Double Down on McAsian Carp

This Sunday’s New York Times has an article about how we are extincting Bluefin Tuna because we love it to death. We’re eating them all. The BP oil disaster may be the final blow.

At the same time, we have a problem in the Great Lakes with Asian Carp invading the ecosystem and multiplying out of control.

I’m sure you see where this is going.

So I’m posting a link to Asian Carp recipes here. They are good in coconut milk with lemon grass, but what isn’t?

One reason carp have been able to multiply uncaught is their reputation as bottom-feeders. Northerners who think nothing of eating raw clams from the bay won’t touch them, but a defense of carp is found here.

You have to be careful with fish from lakes, because sadly our lakes are polluted and some fish concentrate toxins like mercury. Mashapaug Pond is closed to fishing and swimming due to a century of pollution from Gorham Silver and other sources. Stay away from the water unless you want to turn blue and glow in the dark.

Fortunately, I was able to find a study of the Asian Carp, which seems to show that the fish are not any worse than other fish you can pull out of the Great Lakes. You can’t eat a lot of it, but you can eat it. Since toxins concentrate more in the skin, there might be ways to cook it that minimize the risk.

Would Asian Carp make a good fillet o’ fish sandwich? With the grease and the special sauce, who’d notice? In Japan they are having to learn to like the taste of dried jellyfish. So carp is better.

As a species, we are never going to stop being voracious. We just have to learn to use our appetite as a force for good. This is likely to be easier than curbing our appetite for cheap fuel, that is rapidly becoming terribly costly.

Attack of the Blob

It’s been said that the Earth will do just fine, no matter what imbalances the six billion of us inflict on her. The Earth will adjust, but we may not.

A reporter on NPR was talking to some fishermen in Japan, who have had to learn to cope with huge harvests of jellyfish and dwindling catch of anything else. The recipe for making the blobs edible involved laborious soaking and drying, using many changes of fresh water–a resource not unlimited. The end product looked like dried skin and smelled like old cheese. Get used to it…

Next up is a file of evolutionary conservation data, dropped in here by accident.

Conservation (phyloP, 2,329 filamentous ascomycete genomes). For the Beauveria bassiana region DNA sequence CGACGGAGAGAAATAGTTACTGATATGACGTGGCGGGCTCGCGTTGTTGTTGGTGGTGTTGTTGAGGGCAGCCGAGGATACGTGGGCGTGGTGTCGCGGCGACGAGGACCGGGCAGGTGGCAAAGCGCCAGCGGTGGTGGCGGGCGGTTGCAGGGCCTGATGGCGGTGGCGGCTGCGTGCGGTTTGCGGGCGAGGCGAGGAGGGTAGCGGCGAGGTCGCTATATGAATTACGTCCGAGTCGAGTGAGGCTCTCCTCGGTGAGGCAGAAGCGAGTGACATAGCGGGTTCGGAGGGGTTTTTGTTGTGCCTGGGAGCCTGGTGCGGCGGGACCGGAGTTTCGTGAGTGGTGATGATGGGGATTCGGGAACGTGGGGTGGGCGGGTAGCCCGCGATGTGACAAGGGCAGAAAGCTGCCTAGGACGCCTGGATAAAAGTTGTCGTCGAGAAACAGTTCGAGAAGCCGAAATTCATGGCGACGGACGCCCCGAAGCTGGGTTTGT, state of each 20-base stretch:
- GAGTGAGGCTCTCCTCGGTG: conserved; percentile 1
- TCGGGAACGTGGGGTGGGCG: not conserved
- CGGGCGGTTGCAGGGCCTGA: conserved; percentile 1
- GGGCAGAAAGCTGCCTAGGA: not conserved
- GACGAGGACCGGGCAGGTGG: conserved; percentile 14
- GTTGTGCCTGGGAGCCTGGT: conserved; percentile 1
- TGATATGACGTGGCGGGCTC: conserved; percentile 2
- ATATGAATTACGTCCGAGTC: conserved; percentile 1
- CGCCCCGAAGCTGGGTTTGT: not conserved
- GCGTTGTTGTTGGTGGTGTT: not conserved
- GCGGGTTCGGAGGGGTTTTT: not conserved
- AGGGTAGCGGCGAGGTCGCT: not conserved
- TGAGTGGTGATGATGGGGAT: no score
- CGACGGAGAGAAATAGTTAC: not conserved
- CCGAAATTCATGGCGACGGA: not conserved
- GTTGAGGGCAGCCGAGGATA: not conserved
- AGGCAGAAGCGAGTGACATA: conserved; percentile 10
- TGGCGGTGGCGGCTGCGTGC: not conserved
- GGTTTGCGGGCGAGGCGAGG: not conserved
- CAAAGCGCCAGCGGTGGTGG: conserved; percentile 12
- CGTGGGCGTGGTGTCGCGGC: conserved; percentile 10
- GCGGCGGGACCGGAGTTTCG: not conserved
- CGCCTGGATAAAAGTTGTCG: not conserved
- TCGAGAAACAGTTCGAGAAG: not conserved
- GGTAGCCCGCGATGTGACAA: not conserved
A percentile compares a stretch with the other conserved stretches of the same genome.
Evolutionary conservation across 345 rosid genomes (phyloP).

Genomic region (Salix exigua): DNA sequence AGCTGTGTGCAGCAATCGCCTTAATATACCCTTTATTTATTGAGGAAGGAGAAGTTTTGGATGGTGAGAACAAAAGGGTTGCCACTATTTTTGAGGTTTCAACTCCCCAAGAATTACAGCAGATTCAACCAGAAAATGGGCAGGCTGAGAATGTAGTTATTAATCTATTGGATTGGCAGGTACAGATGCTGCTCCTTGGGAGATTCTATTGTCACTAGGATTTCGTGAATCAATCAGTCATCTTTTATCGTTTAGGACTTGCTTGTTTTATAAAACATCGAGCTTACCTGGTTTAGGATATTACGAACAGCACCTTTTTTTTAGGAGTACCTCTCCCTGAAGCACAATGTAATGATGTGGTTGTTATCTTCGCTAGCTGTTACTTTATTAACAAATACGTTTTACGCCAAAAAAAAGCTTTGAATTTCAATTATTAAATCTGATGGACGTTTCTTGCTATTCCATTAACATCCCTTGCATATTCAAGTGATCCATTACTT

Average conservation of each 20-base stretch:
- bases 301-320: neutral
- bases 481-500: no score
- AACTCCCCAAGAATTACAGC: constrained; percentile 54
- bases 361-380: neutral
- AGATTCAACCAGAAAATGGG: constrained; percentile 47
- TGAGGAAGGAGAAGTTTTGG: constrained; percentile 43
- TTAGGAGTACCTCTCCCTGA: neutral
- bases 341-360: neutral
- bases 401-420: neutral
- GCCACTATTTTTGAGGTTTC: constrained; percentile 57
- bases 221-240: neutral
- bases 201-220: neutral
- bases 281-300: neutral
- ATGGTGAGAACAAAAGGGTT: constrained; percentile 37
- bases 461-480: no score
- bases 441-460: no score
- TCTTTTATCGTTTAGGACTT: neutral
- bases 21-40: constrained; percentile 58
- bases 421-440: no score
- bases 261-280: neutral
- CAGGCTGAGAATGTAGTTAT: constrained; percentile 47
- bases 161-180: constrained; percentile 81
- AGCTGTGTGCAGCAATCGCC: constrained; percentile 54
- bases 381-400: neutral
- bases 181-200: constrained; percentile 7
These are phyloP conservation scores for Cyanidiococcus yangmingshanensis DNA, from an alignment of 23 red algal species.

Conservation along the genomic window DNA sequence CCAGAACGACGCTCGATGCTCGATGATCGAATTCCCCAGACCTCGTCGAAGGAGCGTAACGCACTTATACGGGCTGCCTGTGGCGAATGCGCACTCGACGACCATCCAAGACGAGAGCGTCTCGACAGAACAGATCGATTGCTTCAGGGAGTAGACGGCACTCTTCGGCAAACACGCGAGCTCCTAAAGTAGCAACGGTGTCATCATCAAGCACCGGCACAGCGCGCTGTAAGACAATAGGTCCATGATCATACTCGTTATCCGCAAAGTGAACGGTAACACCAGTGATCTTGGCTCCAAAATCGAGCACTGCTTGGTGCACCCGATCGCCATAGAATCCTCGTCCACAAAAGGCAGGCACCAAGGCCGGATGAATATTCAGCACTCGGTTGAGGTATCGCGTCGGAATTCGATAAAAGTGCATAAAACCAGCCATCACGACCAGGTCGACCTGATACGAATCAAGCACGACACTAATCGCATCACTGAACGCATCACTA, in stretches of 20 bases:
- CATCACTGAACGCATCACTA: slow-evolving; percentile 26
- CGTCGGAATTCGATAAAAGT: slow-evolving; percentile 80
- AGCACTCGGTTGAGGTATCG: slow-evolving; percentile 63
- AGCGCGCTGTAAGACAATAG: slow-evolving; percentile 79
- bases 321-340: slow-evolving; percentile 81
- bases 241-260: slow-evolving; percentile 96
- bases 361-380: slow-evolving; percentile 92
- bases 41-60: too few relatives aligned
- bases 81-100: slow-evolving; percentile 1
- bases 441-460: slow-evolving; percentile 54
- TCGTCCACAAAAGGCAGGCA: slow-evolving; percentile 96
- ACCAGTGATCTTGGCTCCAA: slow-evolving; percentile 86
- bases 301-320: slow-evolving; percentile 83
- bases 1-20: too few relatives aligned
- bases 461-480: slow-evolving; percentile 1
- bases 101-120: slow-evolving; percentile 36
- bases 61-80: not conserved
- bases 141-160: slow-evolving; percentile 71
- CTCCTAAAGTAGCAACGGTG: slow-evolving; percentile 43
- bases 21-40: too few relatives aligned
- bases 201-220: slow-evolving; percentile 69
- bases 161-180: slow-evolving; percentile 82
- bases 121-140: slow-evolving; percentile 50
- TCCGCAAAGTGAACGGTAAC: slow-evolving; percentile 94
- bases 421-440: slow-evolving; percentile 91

KOKONOGI, Japan – A blood-orange blob the size of a small refrigerator emerged from the dark waters, its venomous tentacles trapped in a fishing net. Within minutes, hundreds more were being hauled up, a pulsating mass crowding out the catch of mackerel and sea bass.

The fishermen leaned into the nets, grunting and grumbling as they tossed the translucent jellyfish back into the bay, giants weighing up to 200 kilograms (450 pounds), marine invaders that are putting the men’s livelihoods at risk.

An earlier post on the same topic is here. But what can I say? Nothing spoils a day at the beach like a carpet of jellyfish washed up by the tide. Earth will adapt to warmer, dirtier oceans. The people who live off the land and the sea will be the first to call the alarm. I think fish is going to be a luxury food when our children are our age.

It’s not just the seas. The land is getting warmer. Corn crops fail when it gets too hot. Time to look for alternatives.

Learn to Love Sardines

I don’t mind them myself. Everything I read in the news leads to the conclusion that eating less beef, pork and chicken is good for health and good for the general welfare on a polluted planet.

But fish — always a good choice, right?

Nope. Not when factory fish farming has the same drawbacks as factory chicken farming…

— The wildly popular farm-raised fish known as tilapia may actually harm your heart, thanks to low levels of healthy omega-3 fatty acids and high levels of unhealthy omega-6 fatty acids. FRIDAY, July 11 (HealthDay News) Amanda Gardner

[Read the rest of this for good nutrition info.]

Tilapia is only ‘wildly popular’ because it is cheap compared to the increasingly expensive cod and tuna. The article goes on to says that farmed catfish isn’t great either, which doesn’t surprise me because tilapia and catfish both taste like mud. The problem is that the farmed fish are being fed cheap food, maybe stale potato chips or something, and the second law of thermodynamics says you can’t get something for nothing.

I see a frightening trend for the future in the increase in jellyfish recipes. (See ‘Return of the Blob’)

Sardines are still cheap and very nutritious. But the first law of Karma says that what goes around comes around. Pollution, overfishing and global warming may bring us to a point where we’re grateful for pickled jellies. Learn to love wasabi.